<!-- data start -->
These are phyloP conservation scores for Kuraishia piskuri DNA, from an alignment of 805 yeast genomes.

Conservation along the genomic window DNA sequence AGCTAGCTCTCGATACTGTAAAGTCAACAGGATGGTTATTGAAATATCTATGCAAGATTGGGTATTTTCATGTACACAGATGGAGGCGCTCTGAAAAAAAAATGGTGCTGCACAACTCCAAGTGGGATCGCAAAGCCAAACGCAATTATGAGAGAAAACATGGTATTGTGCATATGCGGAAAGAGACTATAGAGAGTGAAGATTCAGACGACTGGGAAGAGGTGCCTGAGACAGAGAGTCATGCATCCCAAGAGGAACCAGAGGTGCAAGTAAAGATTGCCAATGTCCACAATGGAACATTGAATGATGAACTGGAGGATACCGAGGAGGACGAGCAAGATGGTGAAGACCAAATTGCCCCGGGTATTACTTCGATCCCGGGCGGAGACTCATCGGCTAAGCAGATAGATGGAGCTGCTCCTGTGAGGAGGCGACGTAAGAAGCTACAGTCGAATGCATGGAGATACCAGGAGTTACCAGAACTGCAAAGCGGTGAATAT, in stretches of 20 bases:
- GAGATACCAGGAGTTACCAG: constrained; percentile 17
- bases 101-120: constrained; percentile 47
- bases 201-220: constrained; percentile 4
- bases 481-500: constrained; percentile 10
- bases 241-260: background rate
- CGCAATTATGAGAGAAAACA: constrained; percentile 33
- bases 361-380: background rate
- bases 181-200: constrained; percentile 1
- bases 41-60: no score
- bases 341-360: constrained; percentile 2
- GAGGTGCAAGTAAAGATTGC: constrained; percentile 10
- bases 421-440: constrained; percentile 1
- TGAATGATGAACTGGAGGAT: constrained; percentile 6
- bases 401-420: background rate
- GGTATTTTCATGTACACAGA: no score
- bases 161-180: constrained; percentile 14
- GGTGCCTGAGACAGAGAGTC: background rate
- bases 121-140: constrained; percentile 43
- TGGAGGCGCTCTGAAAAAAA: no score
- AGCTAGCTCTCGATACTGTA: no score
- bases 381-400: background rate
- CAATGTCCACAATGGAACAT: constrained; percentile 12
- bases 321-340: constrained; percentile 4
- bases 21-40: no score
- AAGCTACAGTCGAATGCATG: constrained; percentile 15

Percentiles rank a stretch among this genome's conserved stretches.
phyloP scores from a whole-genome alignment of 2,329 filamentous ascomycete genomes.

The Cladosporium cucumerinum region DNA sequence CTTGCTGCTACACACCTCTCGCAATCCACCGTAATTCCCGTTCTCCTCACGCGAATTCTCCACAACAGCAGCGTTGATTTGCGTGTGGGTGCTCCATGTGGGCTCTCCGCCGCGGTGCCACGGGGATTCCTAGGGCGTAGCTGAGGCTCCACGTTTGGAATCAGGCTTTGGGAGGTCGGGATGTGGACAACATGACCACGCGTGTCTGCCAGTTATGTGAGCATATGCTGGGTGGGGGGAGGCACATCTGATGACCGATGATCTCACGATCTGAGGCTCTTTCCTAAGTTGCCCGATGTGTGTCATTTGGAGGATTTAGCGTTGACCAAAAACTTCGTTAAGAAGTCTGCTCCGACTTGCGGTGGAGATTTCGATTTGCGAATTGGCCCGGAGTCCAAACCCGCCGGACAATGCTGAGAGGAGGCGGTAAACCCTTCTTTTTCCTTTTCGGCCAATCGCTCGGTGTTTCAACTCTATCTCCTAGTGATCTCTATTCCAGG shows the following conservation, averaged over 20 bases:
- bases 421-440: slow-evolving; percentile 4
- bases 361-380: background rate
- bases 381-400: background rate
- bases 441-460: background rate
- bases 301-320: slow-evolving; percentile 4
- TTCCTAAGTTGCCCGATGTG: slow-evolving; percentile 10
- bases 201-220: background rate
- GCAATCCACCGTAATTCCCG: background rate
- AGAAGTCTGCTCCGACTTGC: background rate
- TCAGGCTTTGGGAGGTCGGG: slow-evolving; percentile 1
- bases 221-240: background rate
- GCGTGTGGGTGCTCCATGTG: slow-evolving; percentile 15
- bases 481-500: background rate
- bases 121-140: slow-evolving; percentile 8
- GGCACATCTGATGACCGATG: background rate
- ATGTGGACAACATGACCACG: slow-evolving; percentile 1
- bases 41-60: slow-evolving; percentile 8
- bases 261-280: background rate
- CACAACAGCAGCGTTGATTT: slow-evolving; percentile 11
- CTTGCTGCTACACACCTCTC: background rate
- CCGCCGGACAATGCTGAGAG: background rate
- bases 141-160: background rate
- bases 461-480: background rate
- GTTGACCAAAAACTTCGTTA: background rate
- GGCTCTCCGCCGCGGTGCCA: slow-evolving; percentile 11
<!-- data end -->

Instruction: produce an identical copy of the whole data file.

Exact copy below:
These are phyloP conservation scores for Kuraishia piskuri DNA, from an alignment of 805 yeast genomes.

Conservation along the genomic window DNA sequence AGCTAGCTCTCGATACTGTAAAGTCAACAGGATGGTTATTGAAATATCTATGCAAGATTGGGTATTTTCATGTACACAGATGGAGGCGCTCTGAAAAAAAAATGGTGCTGCACAACTCCAAGTGGGATCGCAAAGCCAAACGCAATTATGAGAGAAAACATGGTATTGTGCATATGCGGAAAGAGACTATAGAGAGTGAAGATTCAGACGACTGGGAAGAGGTGCCTGAGACAGAGAGTCATGCATCCCAAGAGGAACCAGAGGTGCAAGTAAAGATTGCCAATGTCCACAATGGAACATTGAATGATGAACTGGAGGATACCGAGGAGGACGAGCAAGATGGTGAAGACCAAATTGCCCCGGGTATTACTTCGATCCCGGGCGGAGACTCATCGGCTAAGCAGATAGATGGAGCTGCTCCTGTGAGGAGGCGACGTAAGAAGCTACAGTCGAATGCATGGAGATACCAGGAGTTACCAGAACTGCAAAGCGGTGAATAT, in stretches of 20 bases:
- GAGATACCAGGAGTTACCAG: constrained; percentile 17
- bases 101-120: constrained; percentile 47
- bases 201-220: constrained; percentile 4
- bases 481-500: constrained; percentile 10
- bases 241-260: background rate
- CGCAATTATGAGAGAAAACA: constrained; percentile 33
- bases 361-380: background rate
- bases 181-200: constrained; percentile 1
- bases 41-60: no score
- bases 341-360: constrained; percentile 2
- GAGGTGCAAGTAAAGATTGC: constrained; percentile 10
- bases 421-440: constrained; percentile 1
- TGAATGATGAACTGGAGGAT: constrained; percentile 6
- bases 401-420: background rate
- GGTATTTTCATGTACACAGA: no score
- bases 161-180: constrained; percentile 14
- GGTGCCTGAGACAGAGAGTC: background rate
- bases 121-140: constrained; percentile 43
- TGGAGGCGCTCTGAAAAAAA: no score
- AGCTAGCTCTCGATACTGTA: no score
- bases 381-400: background rate
- CAATGTCCACAATGGAACAT: constrained; percentile 12
- bases 321-340: constrained; percentile 4
- bases 21-40: no score
- AAGCTACAGTCGAATGCATG: constrained; percentile 15

Percentiles rank a stretch among this genome's conserved stretches.
phyloP scores from a whole-genome alignment of 2,329 filamentous ascomycete genomes.

The Cladosporium cucumerinum region DNA sequence CTTGCTGCTACACACCTCTCGCAATCCACCGTAATTCCCGTTCTCCTCACGCGAATTCTCCACAACAGCAGCGTTGATTTGCGTGTGGGTGCTCCATGTGGGCTCTCCGCCGCGGTGCCACGGGGATTCCTAGGGCGTAGCTGAGGCTCCACGTTTGGAATCAGGCTTTGGGAGGTCGGGATGTGGACAACATGACCACGCGTGTCTGCCAGTTATGTGAGCATATGCTGGGTGGGGGGAGGCACATCTGATGACCGATGATCTCACGATCTGAGGCTCTTTCCTAAGTTGCCCGATGTGTGTCATTTGGAGGATTTAGCGTTGACCAAAAACTTCGTTAAGAAGTCTGCTCCGACTTGCGGTGGAGATTTCGATTTGCGAATTGGCCCGGAGTCCAAACCCGCCGGACAATGCTGAGAGGAGGCGGTAAACCCTTCTTTTTCCTTTTCGGCCAATCGCTCGGTGTTTCAACTCTATCTCCTAGTGATCTCTATTCCAGG shows the following conservation, averaged over 20 bases:
- bases 421-440: slow-evolving; percentile 4
- bases 361-380: background rate
- bases 381-400: background rate
- bases 441-460: background rate
- bases 301-320: slow-evolving; percentile 4
- TTCCTAAGTTGCCCGATGTG: slow-evolving; percentile 10
- bases 201-220: background rate
- GCAATCCACCGTAATTCCCG: background rate
- AGAAGTCTGCTCCGACTTGC: background rate
- TCAGGCTTTGGGAGGTCGGG: slow-evolving; percentile 1
- bases 221-240: background rate
- GCGTGTGGGTGCTCCATGTG: slow-evolving; percentile 15
- bases 481-500: background rate
- bases 121-140: slow-evolving; percentile 8
- GGCACATCTGATGACCGATG: background rate
- ATGTGGACAACATGACCACG: slow-evolving; percentile 1
- bases 41-60: slow-evolving; percentile 8
- bases 261-280: background rate
- CACAACAGCAGCGTTGATTT: slow-evolving; percentile 11
- CTTGCTGCTACACACCTCTC: background rate
- CCGCCGGACAATGCTGAGAG: background rate
- bases 141-160: background rate
- bases 461-480: background rate
- GTTGACCAAAAACTTCGTTA: background rate
- GGCTCTCCGCCGCGGTGCCA: slow-evolving; percentile 11